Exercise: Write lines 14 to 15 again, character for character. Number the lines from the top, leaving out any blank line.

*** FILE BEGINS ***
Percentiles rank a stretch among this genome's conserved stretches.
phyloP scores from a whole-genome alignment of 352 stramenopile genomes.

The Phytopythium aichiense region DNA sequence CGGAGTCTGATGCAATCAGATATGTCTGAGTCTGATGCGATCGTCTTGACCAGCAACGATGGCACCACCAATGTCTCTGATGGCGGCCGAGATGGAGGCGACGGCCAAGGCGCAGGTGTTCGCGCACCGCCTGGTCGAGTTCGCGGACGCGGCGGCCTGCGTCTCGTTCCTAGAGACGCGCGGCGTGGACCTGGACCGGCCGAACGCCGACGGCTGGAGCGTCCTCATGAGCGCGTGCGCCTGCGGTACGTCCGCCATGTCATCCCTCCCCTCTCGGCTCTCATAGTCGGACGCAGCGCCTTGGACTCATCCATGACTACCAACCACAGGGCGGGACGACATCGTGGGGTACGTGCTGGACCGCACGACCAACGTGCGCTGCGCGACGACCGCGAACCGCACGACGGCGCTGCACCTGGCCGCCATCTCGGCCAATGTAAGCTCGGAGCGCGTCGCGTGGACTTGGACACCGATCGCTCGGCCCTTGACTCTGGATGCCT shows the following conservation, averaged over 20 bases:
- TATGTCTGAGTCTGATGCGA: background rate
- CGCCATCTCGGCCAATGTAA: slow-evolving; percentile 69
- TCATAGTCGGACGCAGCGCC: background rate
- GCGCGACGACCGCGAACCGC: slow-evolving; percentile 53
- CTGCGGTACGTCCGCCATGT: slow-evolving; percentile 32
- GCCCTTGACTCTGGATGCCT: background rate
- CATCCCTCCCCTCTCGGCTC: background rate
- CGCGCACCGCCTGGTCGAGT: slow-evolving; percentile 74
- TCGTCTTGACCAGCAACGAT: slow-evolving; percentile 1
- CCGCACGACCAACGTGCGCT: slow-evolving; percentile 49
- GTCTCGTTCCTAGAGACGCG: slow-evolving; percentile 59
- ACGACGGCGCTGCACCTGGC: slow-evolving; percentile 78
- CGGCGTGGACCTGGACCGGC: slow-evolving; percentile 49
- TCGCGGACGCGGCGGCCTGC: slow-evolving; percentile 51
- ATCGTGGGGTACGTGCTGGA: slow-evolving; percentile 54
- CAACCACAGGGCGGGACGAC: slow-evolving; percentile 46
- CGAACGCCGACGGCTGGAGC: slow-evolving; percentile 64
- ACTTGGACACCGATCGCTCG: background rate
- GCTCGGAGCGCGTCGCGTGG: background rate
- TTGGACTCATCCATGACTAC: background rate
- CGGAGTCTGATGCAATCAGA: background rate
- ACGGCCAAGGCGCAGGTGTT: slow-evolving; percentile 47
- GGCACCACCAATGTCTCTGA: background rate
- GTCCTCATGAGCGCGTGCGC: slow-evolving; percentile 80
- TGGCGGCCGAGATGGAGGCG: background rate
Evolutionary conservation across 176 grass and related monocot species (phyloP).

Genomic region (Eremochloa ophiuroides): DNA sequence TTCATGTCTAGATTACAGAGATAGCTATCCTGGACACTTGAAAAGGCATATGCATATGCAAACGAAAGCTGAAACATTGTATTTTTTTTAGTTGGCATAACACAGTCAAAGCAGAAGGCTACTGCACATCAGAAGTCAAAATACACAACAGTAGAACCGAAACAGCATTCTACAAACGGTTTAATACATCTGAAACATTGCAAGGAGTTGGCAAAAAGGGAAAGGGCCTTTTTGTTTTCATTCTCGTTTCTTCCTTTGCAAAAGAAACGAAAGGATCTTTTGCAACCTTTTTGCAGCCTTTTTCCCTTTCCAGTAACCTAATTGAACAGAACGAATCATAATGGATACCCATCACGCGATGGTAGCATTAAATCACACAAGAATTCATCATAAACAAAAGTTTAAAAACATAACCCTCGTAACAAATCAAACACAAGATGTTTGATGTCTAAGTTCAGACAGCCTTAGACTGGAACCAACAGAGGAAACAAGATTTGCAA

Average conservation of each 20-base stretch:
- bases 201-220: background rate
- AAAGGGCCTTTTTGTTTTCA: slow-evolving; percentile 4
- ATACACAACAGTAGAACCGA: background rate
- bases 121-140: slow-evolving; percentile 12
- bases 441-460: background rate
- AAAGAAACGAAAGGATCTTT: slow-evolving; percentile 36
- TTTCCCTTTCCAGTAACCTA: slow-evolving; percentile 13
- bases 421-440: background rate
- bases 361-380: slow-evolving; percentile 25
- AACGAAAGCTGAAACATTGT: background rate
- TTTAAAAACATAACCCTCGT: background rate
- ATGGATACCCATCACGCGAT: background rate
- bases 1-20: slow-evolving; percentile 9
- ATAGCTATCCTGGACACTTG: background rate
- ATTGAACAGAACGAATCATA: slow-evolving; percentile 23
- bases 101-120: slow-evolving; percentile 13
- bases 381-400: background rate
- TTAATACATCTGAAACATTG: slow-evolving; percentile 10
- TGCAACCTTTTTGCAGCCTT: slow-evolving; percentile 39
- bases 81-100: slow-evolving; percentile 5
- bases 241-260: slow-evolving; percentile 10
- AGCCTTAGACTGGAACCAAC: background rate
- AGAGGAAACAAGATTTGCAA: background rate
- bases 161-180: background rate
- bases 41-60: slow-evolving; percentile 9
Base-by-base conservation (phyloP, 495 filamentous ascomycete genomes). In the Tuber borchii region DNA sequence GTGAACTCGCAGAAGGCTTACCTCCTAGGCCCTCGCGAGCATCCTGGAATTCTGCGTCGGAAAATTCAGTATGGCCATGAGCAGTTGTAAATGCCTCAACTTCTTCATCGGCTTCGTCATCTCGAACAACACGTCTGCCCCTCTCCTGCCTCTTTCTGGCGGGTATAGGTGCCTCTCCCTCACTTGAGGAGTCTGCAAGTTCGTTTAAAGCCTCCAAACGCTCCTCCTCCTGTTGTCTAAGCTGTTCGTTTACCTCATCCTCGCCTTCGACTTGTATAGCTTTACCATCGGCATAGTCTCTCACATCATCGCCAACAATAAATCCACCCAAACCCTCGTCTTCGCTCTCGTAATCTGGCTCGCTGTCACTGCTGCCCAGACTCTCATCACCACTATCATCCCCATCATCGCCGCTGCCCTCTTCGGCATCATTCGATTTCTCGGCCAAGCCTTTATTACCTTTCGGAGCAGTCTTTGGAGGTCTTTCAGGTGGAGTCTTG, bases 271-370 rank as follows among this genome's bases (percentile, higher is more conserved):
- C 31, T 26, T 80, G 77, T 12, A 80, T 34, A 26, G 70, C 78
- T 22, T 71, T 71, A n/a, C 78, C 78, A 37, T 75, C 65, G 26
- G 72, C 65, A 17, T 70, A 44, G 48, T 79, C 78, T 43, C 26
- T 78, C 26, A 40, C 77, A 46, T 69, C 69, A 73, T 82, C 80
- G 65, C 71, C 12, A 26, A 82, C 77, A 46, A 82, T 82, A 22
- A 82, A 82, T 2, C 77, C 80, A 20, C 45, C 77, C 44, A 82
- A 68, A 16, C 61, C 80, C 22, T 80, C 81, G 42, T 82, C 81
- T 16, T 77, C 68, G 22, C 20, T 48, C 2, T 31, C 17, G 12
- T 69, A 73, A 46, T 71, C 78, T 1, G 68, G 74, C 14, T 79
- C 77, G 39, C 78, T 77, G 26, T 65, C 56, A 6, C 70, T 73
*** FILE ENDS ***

- GTCTCGTTCCTAGAGACGCG: slow-evolving; percentile 59
- ACGACGGCGCTGCACCTGGC: slow-evolving; percentile 78